November 26, 2019
The first stage of the restoration of Trillium Gap Trail, one of the most popular GSMNP trails, has wrapped up for the season with major improvements made from the trailhead to Grotto Falls.
The last day of trail work for this season was Nov. 14. Trillium Gap Trail is open now every day until the second stage of the trail restoration begins in the Spring of 2020.
The restoration is the work of Friends of the Smokies Trails Forever crew. This full-time GSMNP crew reconstructs and rehabilitates some of the park’s most impacted trails. This is the fifth Trails Forever restoration project.
I asked Josh Shapiro, the crew supervisor, about this year’s restoration work on Trillium Gap Trail.
FOTS: What are some of the trail improvements made on Trillium Gap Trail?
Josh Shapiro: Starting at the parking area and working our way up the trail, the crew has improved the trail surface by removing rocks and roots, building new drains, improving existing drains, covering up short cuts, and widening the trail in narrow areas.
Sections of the trail that needed more attention required the addition of trail structures.
We would prefer to repair the entire trail by improving the trail surface and improving drainage. However, if the trail grade is too steep and/or erosion can’t be mitigated by drainages alone, structures such as staircases and turnpikes with attached water bars were needed.
Structures are built to better control water runoff and prevent further erosion. Retaining walls were also built in several areas to support the trail edge.
The crew finished work from the parking area to Grotto Falls. Next season the section up to and at Grotto Falls will be open. The trail closure (from Monday-Thursday) will be from above the falls to Mt. Le Conte.
FOTS: I’m always amazed at the amount of material that is needed for the trail work. What materials have been used for the Trillium Gap restoration and how are materials transported to the trail locations?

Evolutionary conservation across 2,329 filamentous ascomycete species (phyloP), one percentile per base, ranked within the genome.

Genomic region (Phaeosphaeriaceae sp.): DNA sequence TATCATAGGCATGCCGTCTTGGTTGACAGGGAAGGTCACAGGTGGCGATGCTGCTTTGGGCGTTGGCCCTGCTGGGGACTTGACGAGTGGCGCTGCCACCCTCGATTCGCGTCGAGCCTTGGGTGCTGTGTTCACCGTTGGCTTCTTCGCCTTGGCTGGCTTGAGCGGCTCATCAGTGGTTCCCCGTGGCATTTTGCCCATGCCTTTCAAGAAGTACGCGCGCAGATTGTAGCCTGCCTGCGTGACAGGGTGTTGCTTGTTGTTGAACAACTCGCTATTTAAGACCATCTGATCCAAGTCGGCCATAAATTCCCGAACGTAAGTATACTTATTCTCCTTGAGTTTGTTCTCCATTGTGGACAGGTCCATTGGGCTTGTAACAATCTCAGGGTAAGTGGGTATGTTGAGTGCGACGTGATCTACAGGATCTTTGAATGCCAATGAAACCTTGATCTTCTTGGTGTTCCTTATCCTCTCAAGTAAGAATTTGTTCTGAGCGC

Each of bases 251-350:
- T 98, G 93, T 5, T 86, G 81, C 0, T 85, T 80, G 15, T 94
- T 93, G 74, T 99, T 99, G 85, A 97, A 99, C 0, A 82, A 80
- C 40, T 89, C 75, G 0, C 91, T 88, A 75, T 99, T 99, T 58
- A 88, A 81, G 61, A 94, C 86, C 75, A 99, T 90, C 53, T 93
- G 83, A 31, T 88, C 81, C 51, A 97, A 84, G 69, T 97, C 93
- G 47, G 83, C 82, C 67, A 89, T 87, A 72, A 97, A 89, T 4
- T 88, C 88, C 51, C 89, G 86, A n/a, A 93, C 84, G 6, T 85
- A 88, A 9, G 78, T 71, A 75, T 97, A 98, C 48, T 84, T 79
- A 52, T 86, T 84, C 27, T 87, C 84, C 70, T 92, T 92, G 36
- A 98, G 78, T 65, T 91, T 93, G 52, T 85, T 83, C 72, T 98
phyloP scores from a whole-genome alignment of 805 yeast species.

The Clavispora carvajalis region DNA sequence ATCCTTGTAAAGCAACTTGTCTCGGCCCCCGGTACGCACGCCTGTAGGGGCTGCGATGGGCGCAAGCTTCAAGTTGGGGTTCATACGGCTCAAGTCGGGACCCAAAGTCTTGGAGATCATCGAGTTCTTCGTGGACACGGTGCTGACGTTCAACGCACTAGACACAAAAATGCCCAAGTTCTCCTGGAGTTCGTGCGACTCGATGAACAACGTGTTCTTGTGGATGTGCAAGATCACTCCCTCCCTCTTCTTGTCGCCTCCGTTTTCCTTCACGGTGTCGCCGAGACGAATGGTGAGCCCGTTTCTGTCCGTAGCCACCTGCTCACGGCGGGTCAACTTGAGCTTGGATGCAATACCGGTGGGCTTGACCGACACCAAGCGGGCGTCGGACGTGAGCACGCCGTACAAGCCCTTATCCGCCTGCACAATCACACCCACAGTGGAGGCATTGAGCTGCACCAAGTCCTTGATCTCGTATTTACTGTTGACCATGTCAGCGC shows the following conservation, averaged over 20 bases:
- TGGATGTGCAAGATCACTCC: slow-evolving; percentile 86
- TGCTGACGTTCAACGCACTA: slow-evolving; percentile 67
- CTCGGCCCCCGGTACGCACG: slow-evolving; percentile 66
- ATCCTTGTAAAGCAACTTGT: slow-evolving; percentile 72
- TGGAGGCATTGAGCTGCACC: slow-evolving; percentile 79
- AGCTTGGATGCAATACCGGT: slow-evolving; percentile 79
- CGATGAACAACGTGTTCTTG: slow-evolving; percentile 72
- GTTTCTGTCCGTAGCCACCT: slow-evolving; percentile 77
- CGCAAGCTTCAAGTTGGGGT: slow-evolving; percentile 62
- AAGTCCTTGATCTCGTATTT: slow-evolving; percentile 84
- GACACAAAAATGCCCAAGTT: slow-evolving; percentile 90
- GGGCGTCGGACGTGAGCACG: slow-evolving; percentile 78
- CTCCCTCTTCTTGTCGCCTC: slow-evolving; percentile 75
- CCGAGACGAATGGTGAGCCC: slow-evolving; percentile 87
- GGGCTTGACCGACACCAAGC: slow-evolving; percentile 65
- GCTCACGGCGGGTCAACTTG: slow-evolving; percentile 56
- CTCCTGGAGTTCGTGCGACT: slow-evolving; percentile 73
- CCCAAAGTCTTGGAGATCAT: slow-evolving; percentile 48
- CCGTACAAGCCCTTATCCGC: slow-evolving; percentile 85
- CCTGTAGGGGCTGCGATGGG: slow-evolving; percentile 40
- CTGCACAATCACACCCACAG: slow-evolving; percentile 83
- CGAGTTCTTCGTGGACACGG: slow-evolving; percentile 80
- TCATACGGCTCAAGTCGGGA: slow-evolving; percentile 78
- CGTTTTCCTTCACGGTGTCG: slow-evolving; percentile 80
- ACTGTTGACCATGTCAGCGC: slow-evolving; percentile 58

Josh Shapiro: Our first choice of material to build trail structures is always stone. Stone blends in best with the natural landscape and will stand the test of time.
All of the stone was gathered on site from the existing trail corridor.
Using stone, the crew built staircases, turnpikes and retaining walls.
All of the stone structures are built without mortar and built to mimic the work of the CCC (Civilian Conservation Corps) of the 1930’s.
Stone typically weighs approximately 180 – 200 pounds per cubic foot. A typical stone step measures 2 to 4 cubic feet in size and weighs from 375 to 750 pounds.
In order to move the stones safely, the crew utilized different rigging systems, using hand-operated grip hoists.
When stone isn’t available, we use black locust logs to build trail structures.
Black locust is the most rot resistant form of timber that we have available. Black locust is known to last decades before showing significant signs of decay.
This season we had 8-foot-long locust logs delivered to the trailhead and utilized the Park Mule Team to transport the locust logs to different staging areas along the lower 1.2 miles of the trail.
Structures that we built with locust logs included staircases, retaining walls, water bars and turnpikes.
FOTS: How many worked on the Trails Forever crew and the ACE crew?
Eight worked on the ACE (American Conservation Experience) Crew. The NPS Crew trained the ACE Crew in masonry, trail surface repair, rigging, and trail design. Some of them had past experience and some had very little.
FOTS: Haven’t you worked on all the Trails Forever restoration projects in GSMNP?
Josh Shapiro: Yes, I did start as a crew member and have been fortunate to work my way up to Supervisor. Eric Wood and I have been on all of the Trails Forever Projects. Eric started as a crew member also and now is the crew leader.
FOTS: What was the role of volunteers in the trail restoration?
Josh Shapiro: Volunteers have always had a vital role in assisting the NPS Crew on Trails Forever Trail rehabilitation projects.
This year volunteers worked 387 hours on the trail! We’ve been fortunate to have many returning volunteers and volunteer groups.
One of the major volunteer projects this year was to cut back vegetation that had overgrown the trail and was impeding the llama team and hikers.
Volunteers cut back vegetation from the beginning of the trail all the way up to Trillium Gap (2.8 miles)!
Volunteers also assisted the crews by peeling locust logs for construction projects, filling in structures with fill and rock crush, trail surface repair (rock/root removal, drainages), rehabilitating social trails, and transplanting vegetation to rehabilitate impacted areas along the trail.
Friends of the Smokies established the Trails Forever endowment in 2012, thanks to a matching gift from the Aslan Foundation in Knoxville.
Today, the endowment has grown to more than $6 million and funds a full-time trail crew in Great Smoky Mountains National Park to reconstruct and rehabilitate some of the park’s most impacted trails.
Learn more about contributing to the Trails Forever endowment.
by Julie Dodd